It’s easy to overreact to just about everything in baseball, and equally easy to forget that there are a whopping 162 games in the regular season. The Kansas City Royals have only played four of them. If the baseball season were a football game, there would be 13 minutes and 30 seconds left in the first quarter right now. Four games is nothing.
However, that doesn’t mean those four games are meaningless. It’s important to keep in mind their context, yes, but there’s something about watching actual real life baseball games that helps convert what we know to be true into a more concrete form—from theory into practice, so to speak. Watching something happen is viscerally different than thinking about it happening.
So, with all this in mind, let’s go over some reasonable takeaways from the Royals’ opening series with the Cleveland Guardians.
Bobby Witt Jr. is probably going to struggle at times
It is a fair assessment to say that how Bobby Witt Jr. performs is the single most important part of this season. That’s because he is the only Royal to carry the potential of superstardom since Eric Hosmer in 2011. There are a lot of potential outcomes for Witt, and a Hosmer-esque result as a solid above average regular is one of them. But if Witt is a superstar, a perennial All-Star and MVP vote-getter, that’s a huge deal.
But even if he ends up like that, there’s going to be a growing period. Despite Witt’s huge hype, his first series was rather mediocre at the plate. Yes, he had a great go-ahead hit on Opening Day, and that was great.
But his overall line: 17 plate appearances, two hits, one walk, and four strikeouts for a triple slash of .125/.176/.250? Look; Witt is going to struggle, and he may struggle for a while. It is hard to be an above average hitter in the big leagues if you’re 21 years old, let alone with his hype. He started slow last year, too. Don’t be surprised.
The rotation is still shaky
In the offseason, the Royals’ pursuit of Frankie Montas seemed...odd. After all, they had a lot of candidates for the rotation, including all four of the 2018 class of college pitchers, who were all healthy and rarin’ to go. They had Zack Greinke. Carlos Hernandez was poised for his first full season as a starter. And you had to think that Brad Keller would bounce back.
Well, after the Guardians shellacked the Royals for 27 runs on Sunday and Monday, the need for more, shall we say, reliable pitching is a little more clear now than it might have been through the rose-colored glasses of Spring Training. That’s because, somehow, Hernandez, Brady Singer, Kris Bubic, and Jackson Kowar all gave up at least four earned runs in limited pitching time.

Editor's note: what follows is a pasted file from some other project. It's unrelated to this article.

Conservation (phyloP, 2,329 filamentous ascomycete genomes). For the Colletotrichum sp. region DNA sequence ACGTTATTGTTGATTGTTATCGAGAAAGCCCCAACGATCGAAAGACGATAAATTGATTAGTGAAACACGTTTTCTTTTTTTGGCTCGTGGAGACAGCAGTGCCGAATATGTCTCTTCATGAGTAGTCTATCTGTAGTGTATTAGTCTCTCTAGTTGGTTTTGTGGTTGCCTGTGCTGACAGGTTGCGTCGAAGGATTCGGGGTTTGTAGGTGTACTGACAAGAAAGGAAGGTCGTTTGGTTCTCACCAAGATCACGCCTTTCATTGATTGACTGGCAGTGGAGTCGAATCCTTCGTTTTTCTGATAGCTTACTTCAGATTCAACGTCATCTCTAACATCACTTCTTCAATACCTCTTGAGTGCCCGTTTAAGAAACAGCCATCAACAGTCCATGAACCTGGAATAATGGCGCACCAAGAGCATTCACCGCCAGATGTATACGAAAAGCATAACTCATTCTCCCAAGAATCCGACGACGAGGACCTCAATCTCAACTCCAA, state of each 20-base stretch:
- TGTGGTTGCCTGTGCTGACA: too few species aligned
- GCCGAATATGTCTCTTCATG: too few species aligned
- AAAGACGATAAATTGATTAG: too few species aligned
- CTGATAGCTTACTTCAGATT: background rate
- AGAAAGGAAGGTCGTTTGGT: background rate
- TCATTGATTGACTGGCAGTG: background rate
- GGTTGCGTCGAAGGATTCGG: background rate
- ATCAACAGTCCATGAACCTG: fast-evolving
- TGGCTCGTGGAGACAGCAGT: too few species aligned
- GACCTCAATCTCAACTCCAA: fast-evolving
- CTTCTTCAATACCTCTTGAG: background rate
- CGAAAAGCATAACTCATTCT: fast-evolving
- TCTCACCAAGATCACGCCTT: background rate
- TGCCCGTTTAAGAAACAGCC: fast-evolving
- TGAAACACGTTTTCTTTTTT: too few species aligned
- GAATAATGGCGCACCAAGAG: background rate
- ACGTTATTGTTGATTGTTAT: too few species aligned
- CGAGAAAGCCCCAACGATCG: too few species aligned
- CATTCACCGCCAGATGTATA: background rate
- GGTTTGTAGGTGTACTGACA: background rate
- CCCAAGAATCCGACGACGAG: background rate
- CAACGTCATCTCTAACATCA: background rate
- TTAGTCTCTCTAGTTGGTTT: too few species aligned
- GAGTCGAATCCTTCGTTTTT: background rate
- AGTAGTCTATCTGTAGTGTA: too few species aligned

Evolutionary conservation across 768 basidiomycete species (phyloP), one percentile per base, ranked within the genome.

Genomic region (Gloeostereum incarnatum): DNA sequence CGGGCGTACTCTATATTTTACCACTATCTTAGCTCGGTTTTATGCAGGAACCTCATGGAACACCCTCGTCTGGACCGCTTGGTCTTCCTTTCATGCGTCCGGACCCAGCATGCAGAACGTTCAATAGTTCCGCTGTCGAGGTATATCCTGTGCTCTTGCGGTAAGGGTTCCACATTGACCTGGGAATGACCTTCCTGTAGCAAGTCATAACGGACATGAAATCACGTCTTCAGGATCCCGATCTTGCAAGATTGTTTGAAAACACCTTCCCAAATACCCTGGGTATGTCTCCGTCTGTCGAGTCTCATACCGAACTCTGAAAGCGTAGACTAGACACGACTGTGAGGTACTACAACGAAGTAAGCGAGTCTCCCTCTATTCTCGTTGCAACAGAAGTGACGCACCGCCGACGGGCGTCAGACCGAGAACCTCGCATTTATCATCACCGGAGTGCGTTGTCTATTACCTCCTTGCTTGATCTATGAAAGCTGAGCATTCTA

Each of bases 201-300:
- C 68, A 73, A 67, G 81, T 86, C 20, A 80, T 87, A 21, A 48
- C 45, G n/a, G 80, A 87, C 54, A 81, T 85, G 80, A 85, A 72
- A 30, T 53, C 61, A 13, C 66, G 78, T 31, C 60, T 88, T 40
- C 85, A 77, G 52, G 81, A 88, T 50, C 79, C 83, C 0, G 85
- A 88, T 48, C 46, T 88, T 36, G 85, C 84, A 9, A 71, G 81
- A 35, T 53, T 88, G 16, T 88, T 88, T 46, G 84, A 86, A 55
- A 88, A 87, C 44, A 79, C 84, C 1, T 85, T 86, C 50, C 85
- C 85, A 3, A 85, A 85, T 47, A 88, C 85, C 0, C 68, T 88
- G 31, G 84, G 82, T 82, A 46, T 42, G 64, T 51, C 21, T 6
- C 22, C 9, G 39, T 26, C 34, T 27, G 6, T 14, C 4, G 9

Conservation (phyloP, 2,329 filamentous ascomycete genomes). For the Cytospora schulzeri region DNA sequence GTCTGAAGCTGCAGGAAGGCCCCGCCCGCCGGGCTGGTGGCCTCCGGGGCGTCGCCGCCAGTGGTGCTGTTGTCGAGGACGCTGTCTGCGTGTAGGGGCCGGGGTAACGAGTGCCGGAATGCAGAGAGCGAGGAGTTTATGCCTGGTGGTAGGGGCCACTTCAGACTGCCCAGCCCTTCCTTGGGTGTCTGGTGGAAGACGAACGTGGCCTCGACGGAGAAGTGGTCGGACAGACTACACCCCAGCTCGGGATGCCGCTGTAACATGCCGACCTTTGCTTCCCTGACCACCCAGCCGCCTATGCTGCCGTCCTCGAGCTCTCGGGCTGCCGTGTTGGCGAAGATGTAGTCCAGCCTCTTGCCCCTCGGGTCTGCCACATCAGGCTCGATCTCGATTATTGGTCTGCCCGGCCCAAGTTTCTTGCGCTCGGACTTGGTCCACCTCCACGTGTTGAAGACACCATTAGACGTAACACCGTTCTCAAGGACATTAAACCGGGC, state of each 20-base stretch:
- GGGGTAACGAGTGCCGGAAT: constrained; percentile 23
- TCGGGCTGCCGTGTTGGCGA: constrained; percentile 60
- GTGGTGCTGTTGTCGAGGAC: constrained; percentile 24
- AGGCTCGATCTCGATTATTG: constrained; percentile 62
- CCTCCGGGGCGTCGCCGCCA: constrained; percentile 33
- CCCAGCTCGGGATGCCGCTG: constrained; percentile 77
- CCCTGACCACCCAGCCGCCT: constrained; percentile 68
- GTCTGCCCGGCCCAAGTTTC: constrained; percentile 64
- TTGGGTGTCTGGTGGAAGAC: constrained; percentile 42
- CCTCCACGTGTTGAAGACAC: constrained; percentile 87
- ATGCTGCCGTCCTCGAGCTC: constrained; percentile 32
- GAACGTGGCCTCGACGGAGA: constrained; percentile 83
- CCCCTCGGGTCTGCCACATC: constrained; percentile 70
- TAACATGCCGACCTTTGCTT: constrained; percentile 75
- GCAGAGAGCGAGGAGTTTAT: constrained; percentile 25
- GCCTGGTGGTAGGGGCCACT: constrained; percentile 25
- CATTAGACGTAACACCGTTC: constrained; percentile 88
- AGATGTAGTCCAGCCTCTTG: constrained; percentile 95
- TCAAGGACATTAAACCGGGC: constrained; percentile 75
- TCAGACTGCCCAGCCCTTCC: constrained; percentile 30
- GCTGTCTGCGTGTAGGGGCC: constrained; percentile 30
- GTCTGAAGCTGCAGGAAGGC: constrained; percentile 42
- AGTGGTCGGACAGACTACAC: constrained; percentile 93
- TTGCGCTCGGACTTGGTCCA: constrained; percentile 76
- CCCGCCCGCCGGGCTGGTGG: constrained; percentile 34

The rotation is shaky. There’s a lot of pressure on Greinke and Keller to perform, because everyone else is a big question mark.
Carlos Santana’s release this year is inevitable
No, Santana is not going anywhere soon. He is owed $10.5 million this year and the Royals are not going to cut bait until they have to. But it’s coming because Father Time marches on, and Santana just turned 36. The number of 36-year-olds who remain productive in Major League Baseball is thin, and, except for a stretch at the beginning of 2021, he hasn’t really been more than a league average hitter at best since 2019. And, to kick the year off, he’s hitting .083/.267/.167 in 15 plate appearances. Not great.
The issue with Santana is that he is blocking, single-handedly, up to three Royals minor leaguers: first basemen Nick Pratto and Vinnie Pasquantino, and catcher MJ Melendez. All three can’t make the roster without some other moves—Ryan O’Hearn’s demotion or release would be an easy one—but unlike O’Hearn, Santana is soaking up daily plate appearances at DH or first base.
Pratto, Pasquantino, and Melendez have not started particularly hot this season, and so they are not yet banging on the door to force the issue. But they will, and Santana has yet to offer much evidence that Father Time hasn’t arrived for him yet. Ideally, he’d hit the snot out of the ball and get traded to a team that could use his services in June or so (or, even more ideally, would hit the snot out of the ball and be a key part of the Royals’ first divisional title since 2015). But the ideal does not always match up to reality.
The new powder blue uniforms are fire
Yes, they’d be better with powder blue pants, but ugh, just look at them!